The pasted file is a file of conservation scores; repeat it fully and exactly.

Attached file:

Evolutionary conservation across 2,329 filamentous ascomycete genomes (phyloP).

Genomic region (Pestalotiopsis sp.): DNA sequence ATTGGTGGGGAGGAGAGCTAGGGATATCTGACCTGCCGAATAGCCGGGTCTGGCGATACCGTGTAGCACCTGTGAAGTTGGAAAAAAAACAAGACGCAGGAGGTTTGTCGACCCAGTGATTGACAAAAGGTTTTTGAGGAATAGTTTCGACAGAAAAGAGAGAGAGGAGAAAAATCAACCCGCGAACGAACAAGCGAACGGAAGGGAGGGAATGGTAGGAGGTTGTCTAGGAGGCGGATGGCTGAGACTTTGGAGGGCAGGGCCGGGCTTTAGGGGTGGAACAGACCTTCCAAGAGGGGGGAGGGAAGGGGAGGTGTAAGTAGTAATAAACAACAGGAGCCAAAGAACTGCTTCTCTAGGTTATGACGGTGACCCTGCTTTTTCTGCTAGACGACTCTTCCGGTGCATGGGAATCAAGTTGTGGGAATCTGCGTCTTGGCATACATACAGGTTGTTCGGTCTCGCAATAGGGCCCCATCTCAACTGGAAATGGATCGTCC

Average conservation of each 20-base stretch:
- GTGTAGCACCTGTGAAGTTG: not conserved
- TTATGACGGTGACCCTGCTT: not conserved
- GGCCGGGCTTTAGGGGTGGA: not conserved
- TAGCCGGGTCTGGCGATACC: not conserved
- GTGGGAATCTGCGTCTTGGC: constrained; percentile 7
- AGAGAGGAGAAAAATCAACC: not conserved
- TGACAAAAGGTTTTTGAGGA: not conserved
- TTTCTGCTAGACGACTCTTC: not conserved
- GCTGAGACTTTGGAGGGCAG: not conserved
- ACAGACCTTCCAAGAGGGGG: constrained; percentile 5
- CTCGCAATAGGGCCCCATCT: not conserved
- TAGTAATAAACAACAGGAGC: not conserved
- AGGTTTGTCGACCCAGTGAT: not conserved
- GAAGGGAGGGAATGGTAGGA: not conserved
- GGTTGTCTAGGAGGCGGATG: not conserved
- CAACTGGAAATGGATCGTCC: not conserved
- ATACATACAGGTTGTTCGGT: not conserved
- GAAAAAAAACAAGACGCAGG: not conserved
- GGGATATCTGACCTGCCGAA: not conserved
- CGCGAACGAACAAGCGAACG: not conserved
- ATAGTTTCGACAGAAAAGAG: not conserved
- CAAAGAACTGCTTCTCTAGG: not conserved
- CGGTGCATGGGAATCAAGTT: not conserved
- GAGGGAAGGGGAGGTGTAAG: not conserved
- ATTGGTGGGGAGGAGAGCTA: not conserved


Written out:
Evolutionary conservation across 2,329 filamentous ascomycete genomes (phyloP).

Genomic region (Pestalotiopsis sp.): DNA sequence ATTGGTGGGGAGGAGAGCTAGGGATATCTGACCTGCCGAATAGCCGGGTCTGGCGATACCGTGTAGCACCTGTGAAGTTGGAAAAAAAACAAGACGCAGGAGGTTTGTCGACCCAGTGATTGACAAAAGGTTTTTGAGGAATAGTTTCGACAGAAAAGAGAGAGAGGAGAAAAATCAACCCGCGAACGAACAAGCGAACGGAAGGGAGGGAATGGTAGGAGGTTGTCTAGGAGGCGGATGGCTGAGACTTTGGAGGGCAGGGCCGGGCTTTAGGGGTGGAACAGACCTTCCAAGAGGGGGGAGGGAAGGGGAGGTGTAAGTAGTAATAAACAACAGGAGCCAAAGAACTGCTTCTCTAGGTTATGACGGTGACCCTGCTTTTTCTGCTAGACGACTCTTCCGGTGCATGGGAATCAAGTTGTGGGAATCTGCGTCTTGGCATACATACAGGTTGTTCGGTCTCGCAATAGGGCCCCATCTCAACTGGAAATGGATCGTCC

Average conservation of each 20-base stretch:
- GTGTAGCACCTGTGAAGTTG: not conserved
- TTATGACGGTGACCCTGCTT: not conserved
- GGCCGGGCTTTAGGGGTGGA: not conserved
- TAGCCGGGTCTGGCGATACC: not conserved
- GTGGGAATCTGCGTCTTGGC: constrained; percentile 7
- AGAGAGGAGAAAAATCAACC: not conserved
- TGACAAAAGGTTTTTGAGGA: not conserved
- TTTCTGCTAGACGACTCTTC: not conserved
- GCTGAGACTTTGGAGGGCAG: not conserved
- ACAGACCTTCCAAGAGGGGG: constrained; percentile 5
- CTCGCAATAGGGCCCCATCT: not conserved
- TAGTAATAAACAACAGGAGC: not conserved
- AGGTTTGTCGACCCAGTGAT: not conserved
- GAAGGGAGGGAATGGTAGGA: not conserved
- GGTTGTCTAGGAGGCGGATG: not conserved
- CAACTGGAAATGGATCGTCC: not conserved
- ATACATACAGGTTGTTCGGT: not conserved
- GAAAAAAAACAAGACGCAGG: not conserved
- GGGATATCTGACCTGCCGAA: not conserved
- CGCGAACGAACAAGCGAACG: not conserved
- ATAGTTTCGACAGAAAAGAG: not conserved
- CAAAGAACTGCTTCTCTAGG: not conserved
- CGGTGCATGGGAATCAAGTT: not conserved
- GAGGGAAGGGGAGGTGTAAG: not conserved
- ATTGGTGGGGAGGAGAGCTA: not conserved